She gave an example of a time she said no to a group who wanted her to hold an assembly of students to explain the dangers of sun tanning. She said when she refused, the organization spokesperson had a fit and asked her why she didn't understand the dangers of tanning or think they were important.
"I did and do understand," she said was her reply. She asked them to send literature so it could be distributed to students, parents and health teachers.
Her point was that if she let every organization with something positive to say have an assembly, she would be denying students classroom time with teachers — the thing that matters most in student achievement.
Other top finishers on the list of responsibilities were a superintendent who is involved in curriculum/instruction and one who understands resources and who knows how to get them and use them the most efficiently.
Following the session, the board adjourned but now its members know what primary responsibilities they want the new superintendent to embrace.
What is still an unknown is the time line the board is using to hire a new superintendent and what will be done in the interim should one not be hired by July of 2015.
Following the meeting, Board Chair Joe Cormier said he agreed those are two key discussions the board must have and soon. He said he anticipates more information will be available during the beginning of next month.
The next regular School Board meeting is May 5 at 7 p.m. at Harvard Street School.
Last Updated on Thursday, 30 April 2015 12:01
LACONIA — Police said yesterday the young man whose body was found in a apartment at 26 Messer Street likely died from some kind of drug overdose.
The man who appeared to be in his early 20s was not from Laconia, said Capt. Bill Clary, and was considered to be a transient in the community he called home before coming to Laconia.
The death was reported to police around 11 a.m. Monday morning and was investigated by local detectives.
A complete autopsy is being conducted by the N.H. Medical Examiner.
Clary said the name of the young man is not being released because not all of the members of his family have been identified.
Last Updated on Thursday, 30 April 2015 11:32
BELMONT — Selectmen will host a facilitated meeting so residents can participate in determining future of the historic Belmont Mill on Monday, May 4 in the cafeteria of the High School at 7 p.m.
Selectmen, when discussing the mill in a meeting after voters overwhelmingly rejected a plan to restore it and convert it to town offices, said they wanted the voters to tell them what they should do next and how they propose to pay for it.
In preparation for the meeting, Town Administrator Jeanne Beaudin reached out personally to all of the stakeholders that she and the selectmen could identify.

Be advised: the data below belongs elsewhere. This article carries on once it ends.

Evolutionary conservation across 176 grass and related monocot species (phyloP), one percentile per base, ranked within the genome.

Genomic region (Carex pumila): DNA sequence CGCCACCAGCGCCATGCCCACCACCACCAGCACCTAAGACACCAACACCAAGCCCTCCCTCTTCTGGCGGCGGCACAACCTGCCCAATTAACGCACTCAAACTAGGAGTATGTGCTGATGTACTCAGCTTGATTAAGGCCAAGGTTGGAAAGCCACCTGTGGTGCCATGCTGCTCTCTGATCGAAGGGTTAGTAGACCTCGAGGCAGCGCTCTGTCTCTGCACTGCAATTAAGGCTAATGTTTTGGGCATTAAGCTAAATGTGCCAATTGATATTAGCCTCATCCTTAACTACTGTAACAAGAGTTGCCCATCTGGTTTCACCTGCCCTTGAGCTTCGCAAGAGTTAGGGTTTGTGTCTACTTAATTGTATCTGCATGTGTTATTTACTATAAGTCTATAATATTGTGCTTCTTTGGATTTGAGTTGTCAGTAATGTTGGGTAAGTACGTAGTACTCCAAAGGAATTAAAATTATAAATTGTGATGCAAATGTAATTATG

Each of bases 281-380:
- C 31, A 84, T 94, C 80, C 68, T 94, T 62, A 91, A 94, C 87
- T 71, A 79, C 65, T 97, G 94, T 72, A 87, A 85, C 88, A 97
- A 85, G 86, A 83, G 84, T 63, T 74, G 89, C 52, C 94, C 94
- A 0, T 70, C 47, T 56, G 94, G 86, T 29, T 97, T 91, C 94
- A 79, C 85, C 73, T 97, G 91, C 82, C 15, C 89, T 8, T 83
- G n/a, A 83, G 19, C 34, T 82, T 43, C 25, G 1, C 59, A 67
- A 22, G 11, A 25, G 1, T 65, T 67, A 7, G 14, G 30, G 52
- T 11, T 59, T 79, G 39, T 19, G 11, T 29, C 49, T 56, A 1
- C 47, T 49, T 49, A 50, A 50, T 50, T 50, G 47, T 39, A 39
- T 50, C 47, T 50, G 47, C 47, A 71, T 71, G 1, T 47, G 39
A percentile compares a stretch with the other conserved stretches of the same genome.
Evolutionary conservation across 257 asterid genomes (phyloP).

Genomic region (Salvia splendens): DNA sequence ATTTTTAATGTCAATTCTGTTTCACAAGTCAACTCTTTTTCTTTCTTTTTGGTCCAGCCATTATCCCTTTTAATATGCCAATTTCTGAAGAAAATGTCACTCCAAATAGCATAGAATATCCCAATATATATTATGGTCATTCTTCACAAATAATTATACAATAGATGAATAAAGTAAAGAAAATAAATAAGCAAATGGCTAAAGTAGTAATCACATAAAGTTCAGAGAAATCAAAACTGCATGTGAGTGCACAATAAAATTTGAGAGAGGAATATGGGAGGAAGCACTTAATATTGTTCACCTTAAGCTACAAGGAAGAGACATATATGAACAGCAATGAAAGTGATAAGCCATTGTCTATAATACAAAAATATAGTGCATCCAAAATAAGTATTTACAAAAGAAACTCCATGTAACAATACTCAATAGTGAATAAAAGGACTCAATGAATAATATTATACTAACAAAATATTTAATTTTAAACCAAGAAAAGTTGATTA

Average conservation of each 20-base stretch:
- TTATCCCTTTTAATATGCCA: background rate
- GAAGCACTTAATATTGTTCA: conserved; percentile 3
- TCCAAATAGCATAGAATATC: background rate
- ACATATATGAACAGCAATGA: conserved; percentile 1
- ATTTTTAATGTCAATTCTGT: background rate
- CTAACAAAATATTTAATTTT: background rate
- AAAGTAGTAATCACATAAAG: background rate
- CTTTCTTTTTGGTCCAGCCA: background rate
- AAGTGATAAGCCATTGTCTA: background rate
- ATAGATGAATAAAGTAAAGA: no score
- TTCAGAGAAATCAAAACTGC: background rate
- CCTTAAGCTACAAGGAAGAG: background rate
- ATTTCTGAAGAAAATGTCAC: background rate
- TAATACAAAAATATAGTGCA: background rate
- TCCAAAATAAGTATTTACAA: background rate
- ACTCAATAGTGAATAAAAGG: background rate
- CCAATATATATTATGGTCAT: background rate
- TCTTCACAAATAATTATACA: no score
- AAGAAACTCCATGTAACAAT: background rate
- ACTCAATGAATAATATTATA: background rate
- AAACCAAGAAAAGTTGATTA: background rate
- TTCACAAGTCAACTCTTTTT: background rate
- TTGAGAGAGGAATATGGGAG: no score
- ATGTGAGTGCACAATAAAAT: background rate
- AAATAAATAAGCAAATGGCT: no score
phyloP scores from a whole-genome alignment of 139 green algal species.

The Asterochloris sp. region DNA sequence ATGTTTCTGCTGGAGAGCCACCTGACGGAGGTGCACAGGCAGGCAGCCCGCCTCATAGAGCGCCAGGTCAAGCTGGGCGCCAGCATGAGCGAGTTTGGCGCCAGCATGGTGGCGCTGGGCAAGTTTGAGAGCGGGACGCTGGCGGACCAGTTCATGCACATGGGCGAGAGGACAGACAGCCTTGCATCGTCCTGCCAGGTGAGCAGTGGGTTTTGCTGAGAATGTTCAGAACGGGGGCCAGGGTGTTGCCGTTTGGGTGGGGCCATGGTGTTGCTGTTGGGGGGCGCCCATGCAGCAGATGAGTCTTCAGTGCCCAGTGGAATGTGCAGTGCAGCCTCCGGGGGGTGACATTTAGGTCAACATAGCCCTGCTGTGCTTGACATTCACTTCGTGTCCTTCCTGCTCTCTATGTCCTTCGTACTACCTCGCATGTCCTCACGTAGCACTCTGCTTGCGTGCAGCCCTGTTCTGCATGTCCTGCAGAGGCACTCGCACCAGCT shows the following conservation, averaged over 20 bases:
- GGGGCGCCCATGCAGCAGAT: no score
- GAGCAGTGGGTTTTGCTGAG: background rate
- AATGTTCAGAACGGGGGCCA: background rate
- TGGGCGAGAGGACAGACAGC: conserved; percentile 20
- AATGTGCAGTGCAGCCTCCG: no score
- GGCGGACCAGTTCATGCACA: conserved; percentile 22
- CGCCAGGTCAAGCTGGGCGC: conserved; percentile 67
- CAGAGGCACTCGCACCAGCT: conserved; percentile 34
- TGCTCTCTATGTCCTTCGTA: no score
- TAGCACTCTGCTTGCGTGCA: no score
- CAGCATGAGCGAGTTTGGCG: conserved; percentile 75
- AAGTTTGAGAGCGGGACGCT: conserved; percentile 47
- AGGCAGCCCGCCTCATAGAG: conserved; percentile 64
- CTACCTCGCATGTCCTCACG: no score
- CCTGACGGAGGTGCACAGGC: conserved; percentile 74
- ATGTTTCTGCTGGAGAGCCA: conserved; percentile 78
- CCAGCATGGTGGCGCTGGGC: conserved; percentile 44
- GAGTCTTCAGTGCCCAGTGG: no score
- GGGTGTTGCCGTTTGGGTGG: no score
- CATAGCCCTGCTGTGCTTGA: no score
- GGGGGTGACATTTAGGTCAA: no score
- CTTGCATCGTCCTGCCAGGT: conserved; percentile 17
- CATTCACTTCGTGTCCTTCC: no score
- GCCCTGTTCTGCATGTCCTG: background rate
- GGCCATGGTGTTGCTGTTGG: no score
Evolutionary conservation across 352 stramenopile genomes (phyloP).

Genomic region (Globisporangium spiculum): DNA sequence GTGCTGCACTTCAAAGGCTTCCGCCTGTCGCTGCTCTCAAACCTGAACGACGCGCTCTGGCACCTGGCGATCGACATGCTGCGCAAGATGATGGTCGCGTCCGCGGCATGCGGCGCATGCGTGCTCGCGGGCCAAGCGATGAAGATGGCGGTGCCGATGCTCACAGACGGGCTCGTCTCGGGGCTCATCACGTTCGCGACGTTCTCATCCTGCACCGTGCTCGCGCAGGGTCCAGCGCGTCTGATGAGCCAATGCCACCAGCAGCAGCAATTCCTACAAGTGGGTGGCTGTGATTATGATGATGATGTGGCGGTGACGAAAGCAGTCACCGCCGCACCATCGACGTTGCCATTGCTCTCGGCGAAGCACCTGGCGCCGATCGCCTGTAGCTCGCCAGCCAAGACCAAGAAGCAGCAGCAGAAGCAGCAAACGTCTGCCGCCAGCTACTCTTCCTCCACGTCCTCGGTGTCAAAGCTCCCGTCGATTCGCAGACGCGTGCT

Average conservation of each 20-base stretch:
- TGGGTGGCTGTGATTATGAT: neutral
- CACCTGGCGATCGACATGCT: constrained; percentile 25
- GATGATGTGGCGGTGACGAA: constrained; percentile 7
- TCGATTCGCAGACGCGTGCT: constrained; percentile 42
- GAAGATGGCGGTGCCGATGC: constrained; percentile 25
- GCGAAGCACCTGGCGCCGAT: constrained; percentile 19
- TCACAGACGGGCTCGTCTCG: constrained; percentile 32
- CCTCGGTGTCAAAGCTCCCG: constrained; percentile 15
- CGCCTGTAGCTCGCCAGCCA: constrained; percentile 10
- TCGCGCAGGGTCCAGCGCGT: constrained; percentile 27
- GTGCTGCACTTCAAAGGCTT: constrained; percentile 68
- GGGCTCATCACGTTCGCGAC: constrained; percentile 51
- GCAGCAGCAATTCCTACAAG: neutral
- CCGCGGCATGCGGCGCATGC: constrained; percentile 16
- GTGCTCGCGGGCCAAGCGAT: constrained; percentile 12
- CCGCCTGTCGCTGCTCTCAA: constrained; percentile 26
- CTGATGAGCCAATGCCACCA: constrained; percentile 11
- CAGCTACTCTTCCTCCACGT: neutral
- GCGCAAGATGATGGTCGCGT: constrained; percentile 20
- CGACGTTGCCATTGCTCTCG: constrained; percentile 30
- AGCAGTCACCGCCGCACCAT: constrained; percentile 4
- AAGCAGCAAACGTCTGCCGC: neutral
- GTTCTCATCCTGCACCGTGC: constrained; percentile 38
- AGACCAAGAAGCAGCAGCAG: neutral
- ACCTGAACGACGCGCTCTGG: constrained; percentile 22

The list includes the members of the Heritage Committee, the Historical Society, the people who came to one of two public hearings to voice an opinion about what should happen, the attendees of the annual Town Meeting SB-2 session and anyone who wrote a letter or letters to the editor of the local newspapers.
The circa 1833 mill was restored in the 1990s after being partially destroyed by a fire. During the blaze the roof was destroyed and for three years the insides were exposed to elements.
The town secured a federal grant that allowed the town to rebuild it provided it was used for low- to moderate-income purposes for 25 years.
Three years ago, the town learned there was a soft spot in the flooring on the fourth floor and further examination showed that some of the restoration work that has been contracted during the 1990s renovation was not done as it should have been. Unfortunately for the town, the companies responsible for the questionable work had long since gone out of business and compensation was not possible.
Because of the structural defects on the fourth floor, the Lakes Region Community College relocated its culinary arts program to Canterbury Shaker Village.
The third floor is occupied by Belknap Family Health Center while the bottom floor is home to the Lakes Region Child Care Center that is relocating to larger accommodations over the summer. A portion of the mill is being used by the Belmont Recreation Department.
With the departure of nearly half of the tenants, the town solicited an engineering estimate to renovate the mill and relocate the town offices into it. Budgeted at $3.4 million, the voters rejected the proposal.
The purpose of Monday's meeting at the High School is for the town residents to evaluate the possibilities of what the mill can be — up to and including the same proposal or complete demolition.
By facilitating the meeting with an independent person — Michael Castagna of Castagna Consulting — selectmen are hoping for some future thoughts to come from the town's people that aren't necessarily influenced by the will of the selectmen or the Budget Committee.
Last Updated on Thursday, 30 April 2015 11:30